When you board the plane, you are given a seat, four bolts, a wrench and a copy of the seat-HOWTO.html. Once settled, the fully adjustable seat is very comfortable, the plane leaves and arrives on time without a single problem, the in-flight meal is wonderful. You try to tell customers of the other airlines about the great trip, but all they can say is, “You had to do what with the seat?”
Full list here: http://www.linuxscrew.com/2007/10/07/fun-linux-unix-windows-os-x-and-dos-airlines/
Nobody's buys into astroturfing posts by MS "technical evangelists" any more, since James Plamondon, your first boss, did his mea culpa.
Your data joke about an open-source airline merely means that you haven't seen, run or used a Linux distro since 2000. I find it interesting that the KDE4 desktop is so powerful, beautiful and easy to use that Win7 copied it from installation screen to desktop design. Imitation, the sincerest form of flattery.
but he is right. Best thing what happened to my HTC Desire was the Oxygen V2 Custom ROM and it's pretty easy to install. Ok, I've got some 20 years experience in Unix and some 30 with computers, but I used a prepackaged kit on Windows to install it with a few mouse clicks. I use computers because I'm lazy :)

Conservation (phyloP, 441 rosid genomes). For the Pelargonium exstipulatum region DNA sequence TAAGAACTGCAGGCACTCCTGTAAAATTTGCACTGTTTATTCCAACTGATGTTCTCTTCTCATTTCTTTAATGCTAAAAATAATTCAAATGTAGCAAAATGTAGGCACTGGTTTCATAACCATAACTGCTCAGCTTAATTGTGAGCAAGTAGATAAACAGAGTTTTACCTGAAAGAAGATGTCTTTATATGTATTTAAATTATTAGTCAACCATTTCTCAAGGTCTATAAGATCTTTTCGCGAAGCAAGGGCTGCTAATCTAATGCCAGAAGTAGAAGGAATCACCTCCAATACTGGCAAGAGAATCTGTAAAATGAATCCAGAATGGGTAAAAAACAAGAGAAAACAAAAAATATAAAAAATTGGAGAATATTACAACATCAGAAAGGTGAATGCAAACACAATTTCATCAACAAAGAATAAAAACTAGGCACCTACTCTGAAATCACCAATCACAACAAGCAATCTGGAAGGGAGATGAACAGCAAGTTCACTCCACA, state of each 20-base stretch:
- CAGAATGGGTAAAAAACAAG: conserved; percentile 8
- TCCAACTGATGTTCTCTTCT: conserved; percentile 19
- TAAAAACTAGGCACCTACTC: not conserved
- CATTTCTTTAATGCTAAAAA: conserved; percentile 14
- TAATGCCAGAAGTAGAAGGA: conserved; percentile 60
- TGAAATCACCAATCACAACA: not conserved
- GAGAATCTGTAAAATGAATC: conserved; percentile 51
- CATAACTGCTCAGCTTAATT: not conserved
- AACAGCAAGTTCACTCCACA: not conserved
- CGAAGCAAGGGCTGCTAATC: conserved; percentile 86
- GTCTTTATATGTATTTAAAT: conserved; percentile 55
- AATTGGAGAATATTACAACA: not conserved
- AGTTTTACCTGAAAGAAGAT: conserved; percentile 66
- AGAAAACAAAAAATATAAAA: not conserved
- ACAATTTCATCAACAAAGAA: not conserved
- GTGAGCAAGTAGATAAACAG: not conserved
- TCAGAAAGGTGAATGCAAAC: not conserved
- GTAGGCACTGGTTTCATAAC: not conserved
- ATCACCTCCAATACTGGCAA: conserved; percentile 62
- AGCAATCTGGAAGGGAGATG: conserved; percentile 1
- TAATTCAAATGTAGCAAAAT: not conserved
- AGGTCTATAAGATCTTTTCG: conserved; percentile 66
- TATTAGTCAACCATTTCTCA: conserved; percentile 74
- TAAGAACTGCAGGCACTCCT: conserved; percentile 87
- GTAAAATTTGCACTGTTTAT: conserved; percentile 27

Mines the one with the key to the room with the big shelf with system 7 manuals.
If a custom ROM is not available for their particular phone model. I would love to add Cyanogen to my LG Optimus S but it is not available. There is a community-developed version but it appears to still be in Alpha and I am not willing to brick my phone because it is ALLEGED there is spyware installed by the carrier on it.
I am neither an iPhone or an Android fan - I have a cheap mobile phone for calling & texting clients and friends, & thats all I give a shit about for a phone. I was merely musing on the general culture of Data-harvesting these days, that it seems to be endemic & increasingly invasive and surreptitious, regardless of platform. Jeez, what a jumpy bunch! (I'm sure this post will invite a few shots as well, so for those who feel the urge rising, may I suggest counting to 10?)